Thursday, 30 July 2015

Back in Neverland

I was sorting through photos on the computer this week and came across a video clip of the children from about five years ago. Oh my! Just watching them giggling together and scampering around a sunlit meadow made my heart clench. I wanted to reach into the computer screen and pull those chubby little pootles out onto my lap. Those were the days when they were the beginning and end of my world. They took precedence over everything - my career, my ambition and sometimes even my sense of self.

Two children cuddling in a garden
Rose-tinted childhood
How have all those years shuffled by so quickly? My daughter starts secondary school in September. She is on the cusp of teenage-hood and yet she can still slip effortlessly into imaginary games with her younger brother. I watch them playing together and wonder if this is the last summer of innocence. At a recent new girls' day, one of the teachers explained how he too would have girls starting at the school. "I share your joy and your pain at watching them grow up," he told us.

I am so proud at how far my daughter has come. I am also genuinely excited about the opportunities that now lie within her grasp: the literature she will devour, the mysteries she will solve, the drama of finding herself and launching that identity into the world at large. It won't be long before she becomes an independent person with dreams and projects of her own. So why the pain? Why do I look back and mourn the child that she was?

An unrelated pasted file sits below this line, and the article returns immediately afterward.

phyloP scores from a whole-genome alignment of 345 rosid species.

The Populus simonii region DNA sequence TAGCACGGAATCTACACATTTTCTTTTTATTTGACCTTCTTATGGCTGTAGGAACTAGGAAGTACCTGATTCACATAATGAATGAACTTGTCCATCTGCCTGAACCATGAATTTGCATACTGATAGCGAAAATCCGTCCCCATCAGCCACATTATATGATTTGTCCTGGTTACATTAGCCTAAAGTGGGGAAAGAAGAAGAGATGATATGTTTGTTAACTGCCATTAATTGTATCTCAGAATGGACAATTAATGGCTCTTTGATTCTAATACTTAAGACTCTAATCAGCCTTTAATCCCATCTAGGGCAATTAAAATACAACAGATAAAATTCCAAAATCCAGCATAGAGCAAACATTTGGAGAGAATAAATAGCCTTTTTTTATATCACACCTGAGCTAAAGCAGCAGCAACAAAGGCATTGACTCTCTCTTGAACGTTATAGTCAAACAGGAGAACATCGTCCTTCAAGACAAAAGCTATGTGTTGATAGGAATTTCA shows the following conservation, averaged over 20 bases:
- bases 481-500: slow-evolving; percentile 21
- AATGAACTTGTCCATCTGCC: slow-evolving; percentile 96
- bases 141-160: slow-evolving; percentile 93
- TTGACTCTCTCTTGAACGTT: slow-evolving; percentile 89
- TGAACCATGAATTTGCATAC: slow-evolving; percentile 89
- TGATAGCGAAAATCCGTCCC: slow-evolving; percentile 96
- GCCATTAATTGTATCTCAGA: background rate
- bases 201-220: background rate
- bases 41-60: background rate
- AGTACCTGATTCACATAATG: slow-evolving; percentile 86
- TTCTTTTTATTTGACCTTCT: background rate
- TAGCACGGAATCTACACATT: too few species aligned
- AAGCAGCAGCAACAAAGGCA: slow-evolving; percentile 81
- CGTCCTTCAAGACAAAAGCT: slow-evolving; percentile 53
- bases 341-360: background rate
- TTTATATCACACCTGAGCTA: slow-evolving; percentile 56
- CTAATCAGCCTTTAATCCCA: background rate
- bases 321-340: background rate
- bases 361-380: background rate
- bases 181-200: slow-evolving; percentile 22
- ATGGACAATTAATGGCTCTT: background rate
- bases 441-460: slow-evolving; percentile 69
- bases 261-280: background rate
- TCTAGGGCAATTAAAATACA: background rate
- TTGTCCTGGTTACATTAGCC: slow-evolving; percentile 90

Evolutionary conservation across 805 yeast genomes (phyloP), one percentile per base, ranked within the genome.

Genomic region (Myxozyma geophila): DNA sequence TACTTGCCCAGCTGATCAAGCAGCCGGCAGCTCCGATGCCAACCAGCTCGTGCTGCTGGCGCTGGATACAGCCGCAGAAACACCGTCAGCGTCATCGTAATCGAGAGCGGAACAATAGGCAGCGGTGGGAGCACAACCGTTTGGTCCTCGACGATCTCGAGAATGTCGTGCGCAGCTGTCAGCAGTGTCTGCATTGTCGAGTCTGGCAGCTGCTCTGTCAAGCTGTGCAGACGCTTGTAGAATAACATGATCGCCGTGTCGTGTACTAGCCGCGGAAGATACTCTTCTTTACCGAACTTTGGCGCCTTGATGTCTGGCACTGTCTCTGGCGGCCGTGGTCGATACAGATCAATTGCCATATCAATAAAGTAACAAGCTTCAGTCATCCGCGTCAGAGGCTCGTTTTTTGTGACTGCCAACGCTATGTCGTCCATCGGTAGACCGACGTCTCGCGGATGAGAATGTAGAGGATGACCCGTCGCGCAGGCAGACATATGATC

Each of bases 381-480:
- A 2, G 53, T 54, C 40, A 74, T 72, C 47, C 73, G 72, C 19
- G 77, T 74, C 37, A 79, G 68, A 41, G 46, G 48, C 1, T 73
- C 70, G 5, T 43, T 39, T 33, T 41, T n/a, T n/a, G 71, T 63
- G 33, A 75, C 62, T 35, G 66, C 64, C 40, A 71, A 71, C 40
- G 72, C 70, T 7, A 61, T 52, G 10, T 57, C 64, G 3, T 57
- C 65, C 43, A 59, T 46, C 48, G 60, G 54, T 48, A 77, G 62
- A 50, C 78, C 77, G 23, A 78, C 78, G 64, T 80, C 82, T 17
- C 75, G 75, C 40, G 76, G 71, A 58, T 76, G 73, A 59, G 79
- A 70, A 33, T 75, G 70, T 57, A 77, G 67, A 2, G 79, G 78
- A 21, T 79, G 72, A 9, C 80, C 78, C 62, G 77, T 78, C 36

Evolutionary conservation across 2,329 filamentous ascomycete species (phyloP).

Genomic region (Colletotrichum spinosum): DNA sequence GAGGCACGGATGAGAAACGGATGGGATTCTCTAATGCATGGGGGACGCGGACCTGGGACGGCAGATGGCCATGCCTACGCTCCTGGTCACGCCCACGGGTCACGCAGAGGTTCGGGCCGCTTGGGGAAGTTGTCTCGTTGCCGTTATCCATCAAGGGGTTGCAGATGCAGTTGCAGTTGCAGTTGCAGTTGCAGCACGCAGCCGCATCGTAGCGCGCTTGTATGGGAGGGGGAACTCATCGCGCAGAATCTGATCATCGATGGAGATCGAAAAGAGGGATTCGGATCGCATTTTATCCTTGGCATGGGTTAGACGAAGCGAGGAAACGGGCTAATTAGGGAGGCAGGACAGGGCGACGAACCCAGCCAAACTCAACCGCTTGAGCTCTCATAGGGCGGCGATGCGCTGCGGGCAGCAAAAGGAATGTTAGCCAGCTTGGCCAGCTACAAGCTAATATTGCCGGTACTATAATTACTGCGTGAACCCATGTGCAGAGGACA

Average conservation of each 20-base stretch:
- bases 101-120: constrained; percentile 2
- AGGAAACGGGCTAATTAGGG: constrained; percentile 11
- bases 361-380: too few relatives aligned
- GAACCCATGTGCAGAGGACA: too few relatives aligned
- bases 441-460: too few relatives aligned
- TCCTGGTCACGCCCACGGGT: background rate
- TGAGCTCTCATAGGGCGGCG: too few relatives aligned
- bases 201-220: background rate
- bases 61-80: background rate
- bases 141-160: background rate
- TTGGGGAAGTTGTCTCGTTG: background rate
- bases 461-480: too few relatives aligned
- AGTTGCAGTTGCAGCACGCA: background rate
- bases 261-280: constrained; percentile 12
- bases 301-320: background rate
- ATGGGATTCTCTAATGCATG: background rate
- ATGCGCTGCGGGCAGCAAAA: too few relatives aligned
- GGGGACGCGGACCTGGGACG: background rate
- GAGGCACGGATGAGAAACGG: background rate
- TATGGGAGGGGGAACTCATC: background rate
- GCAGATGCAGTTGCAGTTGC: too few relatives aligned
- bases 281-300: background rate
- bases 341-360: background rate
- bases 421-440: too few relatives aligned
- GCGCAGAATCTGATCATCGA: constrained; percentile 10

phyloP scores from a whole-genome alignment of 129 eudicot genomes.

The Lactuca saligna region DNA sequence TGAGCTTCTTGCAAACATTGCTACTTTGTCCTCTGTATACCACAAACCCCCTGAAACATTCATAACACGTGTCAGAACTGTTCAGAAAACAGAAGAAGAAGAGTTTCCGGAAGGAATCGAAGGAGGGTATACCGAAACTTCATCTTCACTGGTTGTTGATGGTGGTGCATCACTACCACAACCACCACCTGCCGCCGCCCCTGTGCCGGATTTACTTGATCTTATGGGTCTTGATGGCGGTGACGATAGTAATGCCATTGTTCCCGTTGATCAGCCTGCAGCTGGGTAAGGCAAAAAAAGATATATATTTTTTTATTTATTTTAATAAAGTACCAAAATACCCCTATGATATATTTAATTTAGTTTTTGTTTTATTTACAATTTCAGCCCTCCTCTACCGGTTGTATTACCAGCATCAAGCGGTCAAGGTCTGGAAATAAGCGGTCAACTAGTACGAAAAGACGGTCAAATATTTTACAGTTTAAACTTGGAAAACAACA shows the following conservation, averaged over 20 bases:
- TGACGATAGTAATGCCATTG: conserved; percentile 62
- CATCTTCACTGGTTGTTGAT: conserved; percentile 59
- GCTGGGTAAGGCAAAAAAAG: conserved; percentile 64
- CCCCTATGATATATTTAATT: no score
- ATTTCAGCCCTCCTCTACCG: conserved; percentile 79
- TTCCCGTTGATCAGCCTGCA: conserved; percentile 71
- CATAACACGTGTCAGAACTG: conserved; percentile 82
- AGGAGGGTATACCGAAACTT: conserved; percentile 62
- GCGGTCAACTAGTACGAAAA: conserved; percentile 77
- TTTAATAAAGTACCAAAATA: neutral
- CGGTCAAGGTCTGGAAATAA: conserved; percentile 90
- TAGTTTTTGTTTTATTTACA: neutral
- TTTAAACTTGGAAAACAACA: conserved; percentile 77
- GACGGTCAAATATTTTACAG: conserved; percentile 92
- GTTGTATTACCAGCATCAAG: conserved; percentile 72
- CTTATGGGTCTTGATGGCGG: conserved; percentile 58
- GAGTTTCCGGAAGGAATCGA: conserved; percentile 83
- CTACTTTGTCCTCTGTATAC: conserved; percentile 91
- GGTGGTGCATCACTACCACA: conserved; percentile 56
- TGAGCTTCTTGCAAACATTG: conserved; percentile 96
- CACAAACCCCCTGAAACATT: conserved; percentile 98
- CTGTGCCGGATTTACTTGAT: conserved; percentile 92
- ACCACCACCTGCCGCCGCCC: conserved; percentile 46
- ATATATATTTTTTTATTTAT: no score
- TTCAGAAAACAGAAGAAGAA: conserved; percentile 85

Because back then, when she was soft and squidgy, when she talked with a slight lisp and bumbled about my feet, she was my creature! Nothing was so bad that a cuddle from me couldn't put it right. In her eyes - and her brother's eyes - I was quite simply the bee's knees. My flaws were invisible to them. They belonged heart-and-soul to me and my husband. As both children grow up and forge their own path, however, they will inevitably grow away from us. That is the heroism of being a parent - at some point you have to set your children free! 

Of course I am being slightly melodramatic. Both of them will continue to need us for years to come, although it will be a more complicated game of give-and-take, accompanied by a few arguments as they test the boundaries of our relationship. With these complexities ahead, I remain grateful that I can occasionally return to my rose-tinted computer screen and glimpse my babies tumbling about in the garden. No doubt as I spin through those elusive images, I will feel again that peculiar mix of joy and pain, that hankering for youth and that fear of growing old. I think it's called life.



FURTHER READING

Peter Pan by J.M. Barrie
The classic children's story about the boy who never grew up and spent his days fighting pirates and cavorting with fairies in a never-ending childhood.